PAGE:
A new volume of the scientific Journal Gallaecia. Revista de arqueoloxía e antigüidade, edited by the History Department of the Universidade de Santiago de Compostela, has been released. It contains a paper in which four new Roman military sites located within the provinces Lugo and Ourense have been published. These sites reveal an active Roman military presence in the area and could help to understand the historical processes of conquest and absorption of these territories by the Roman empire. From the discovery of the site of A Recacha (Navia de Suarna) in 2011 onwards, up to 17 new Roman military sites have been detected -totally or partially- in Galicia, although some have not been publicly released yet. We must stress that the early Roman empire forts of A Cidadela (Sobrado dos Monxes, A Coruña) and Bande (Ourense) are also situated in Galicia.
The paper, named “Hallazgos arqueológicos recientes para el estudio de la presencia militar romana en el oriente gallego”, is signed by various members of the romanarmy.eu collective (José Manuel Costa-García, João Fonte, Manuel Gago Mariño, Andrés Menéndez Blanco e Valentín Álvarez Martínez), and it describes the following military enclosures:
A Penaparda (A Fonsagrada, Lugo – Santalla d’Ozcos, Asturias). This 10ha camp was excavated some weeks ago by the romanarmy.eu collective. The archaeological campaing was promoted by A Fonsagrada town council and financed by the Lugo Provincial Government. The archaeologists were able to document how the camp was built by the roman soldiers: an earth and stone rampart was created using the material from the excavation of a external trench.
Monte de Ventín (Pol, Lugo). This is an irregular playing-card enclosure, located within the limits of the Santiago de Ventín parish and quite close to the hillfort of Viladonga. This is one of the most extensive camps in NW Iberia: with its 13,55 ha, its garrison could have reached between 6.600 and 8.600 soldiers.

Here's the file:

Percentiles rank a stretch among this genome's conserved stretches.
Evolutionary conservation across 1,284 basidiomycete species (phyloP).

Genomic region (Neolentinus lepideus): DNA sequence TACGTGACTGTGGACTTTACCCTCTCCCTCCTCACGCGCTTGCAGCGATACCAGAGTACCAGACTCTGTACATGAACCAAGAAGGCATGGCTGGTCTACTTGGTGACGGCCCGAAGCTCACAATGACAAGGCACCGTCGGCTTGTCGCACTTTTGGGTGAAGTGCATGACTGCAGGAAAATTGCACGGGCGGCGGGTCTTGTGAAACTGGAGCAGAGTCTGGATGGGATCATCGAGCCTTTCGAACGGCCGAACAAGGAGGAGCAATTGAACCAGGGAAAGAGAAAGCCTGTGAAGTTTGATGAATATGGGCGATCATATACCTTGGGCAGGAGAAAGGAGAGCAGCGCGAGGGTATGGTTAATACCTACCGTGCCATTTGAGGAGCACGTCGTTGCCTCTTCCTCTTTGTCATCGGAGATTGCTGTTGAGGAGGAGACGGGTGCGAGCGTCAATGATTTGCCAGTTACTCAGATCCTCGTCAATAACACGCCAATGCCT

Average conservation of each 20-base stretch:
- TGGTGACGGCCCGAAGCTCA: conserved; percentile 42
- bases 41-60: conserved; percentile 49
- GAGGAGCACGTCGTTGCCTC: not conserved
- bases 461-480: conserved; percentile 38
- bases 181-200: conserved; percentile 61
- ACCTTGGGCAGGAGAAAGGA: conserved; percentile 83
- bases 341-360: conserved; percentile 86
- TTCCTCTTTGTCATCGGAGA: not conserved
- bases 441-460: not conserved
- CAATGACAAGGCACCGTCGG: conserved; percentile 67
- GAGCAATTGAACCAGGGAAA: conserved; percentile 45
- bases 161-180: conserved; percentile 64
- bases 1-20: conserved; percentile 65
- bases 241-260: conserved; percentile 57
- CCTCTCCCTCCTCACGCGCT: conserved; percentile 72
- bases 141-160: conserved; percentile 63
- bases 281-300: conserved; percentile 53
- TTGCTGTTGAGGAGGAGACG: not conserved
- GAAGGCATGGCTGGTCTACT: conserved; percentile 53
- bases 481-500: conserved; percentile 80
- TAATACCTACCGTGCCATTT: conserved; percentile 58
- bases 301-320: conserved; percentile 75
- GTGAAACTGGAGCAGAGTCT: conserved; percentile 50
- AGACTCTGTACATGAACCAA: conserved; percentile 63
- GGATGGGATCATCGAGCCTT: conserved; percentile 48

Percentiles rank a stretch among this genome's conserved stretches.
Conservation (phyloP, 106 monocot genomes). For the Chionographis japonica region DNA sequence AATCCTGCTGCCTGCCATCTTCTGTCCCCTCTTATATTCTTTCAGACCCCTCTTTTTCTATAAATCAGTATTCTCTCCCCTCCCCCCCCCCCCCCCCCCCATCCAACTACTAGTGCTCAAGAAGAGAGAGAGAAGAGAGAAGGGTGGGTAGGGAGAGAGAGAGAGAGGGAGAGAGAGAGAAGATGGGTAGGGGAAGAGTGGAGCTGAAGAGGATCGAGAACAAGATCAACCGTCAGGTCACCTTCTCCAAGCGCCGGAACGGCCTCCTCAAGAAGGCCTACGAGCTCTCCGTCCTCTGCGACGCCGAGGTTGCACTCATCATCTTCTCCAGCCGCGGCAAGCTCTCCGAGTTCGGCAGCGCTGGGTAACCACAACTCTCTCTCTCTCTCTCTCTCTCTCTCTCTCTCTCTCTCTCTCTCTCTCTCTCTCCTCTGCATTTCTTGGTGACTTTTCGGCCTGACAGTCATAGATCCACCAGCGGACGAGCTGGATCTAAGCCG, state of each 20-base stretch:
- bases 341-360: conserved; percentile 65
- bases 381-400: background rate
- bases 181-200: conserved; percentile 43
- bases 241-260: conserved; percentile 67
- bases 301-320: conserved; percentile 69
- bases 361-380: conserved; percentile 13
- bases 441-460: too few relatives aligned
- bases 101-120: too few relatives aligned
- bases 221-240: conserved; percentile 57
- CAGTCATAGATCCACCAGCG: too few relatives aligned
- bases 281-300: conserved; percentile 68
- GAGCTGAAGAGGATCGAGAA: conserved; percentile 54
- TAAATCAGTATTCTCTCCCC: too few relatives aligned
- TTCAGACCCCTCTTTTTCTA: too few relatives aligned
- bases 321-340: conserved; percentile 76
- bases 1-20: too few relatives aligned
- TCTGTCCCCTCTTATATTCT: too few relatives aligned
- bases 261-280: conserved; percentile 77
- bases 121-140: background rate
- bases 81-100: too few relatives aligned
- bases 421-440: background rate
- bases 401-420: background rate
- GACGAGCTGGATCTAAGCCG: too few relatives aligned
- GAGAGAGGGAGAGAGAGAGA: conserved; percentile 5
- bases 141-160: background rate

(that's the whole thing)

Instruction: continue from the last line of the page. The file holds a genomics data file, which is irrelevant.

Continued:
Penedo dos Lobos (Manzaneda, Ourense). This enclosure is located over a hill 1450 m above sea level, close to the modern-day sky resort of Manzaneda. Its 2,4 ha could have garrisoned up to 1500 men. This camp shows a unique stone rampart in which four fortified gates (claviculae) are perfectly recognisable. It is probably one of the best preserved Roman military temporary sites in Iberia.
Cabeza do Pau (Petín, Ourense). This enclosure is located between the parishes of Mones and Santoalla do Monte, 1200 m above sea level, so the visual control of the surrounding are is almost complete. This site also shows a stone rampart which surrouds the mount summit. The rampart delimits a 11 ha space, but the total area used for camping could have been of less extent.
The four new Roman military camps reveal the extensión of the military operations and the ubiquity of the Roman army across the Galician territory. Unfortunately, it is not possible yet to determine the provenance, destiny or mission of these military units when they settled these camps. Up to date, it has been impossible to archaeologically document war scenarios or acts of physical violence against the ancient Galicians, although this kind of evidence is not easy to record by these means,as the research in other European Atlantic contexts has showed.
You can download the paper here.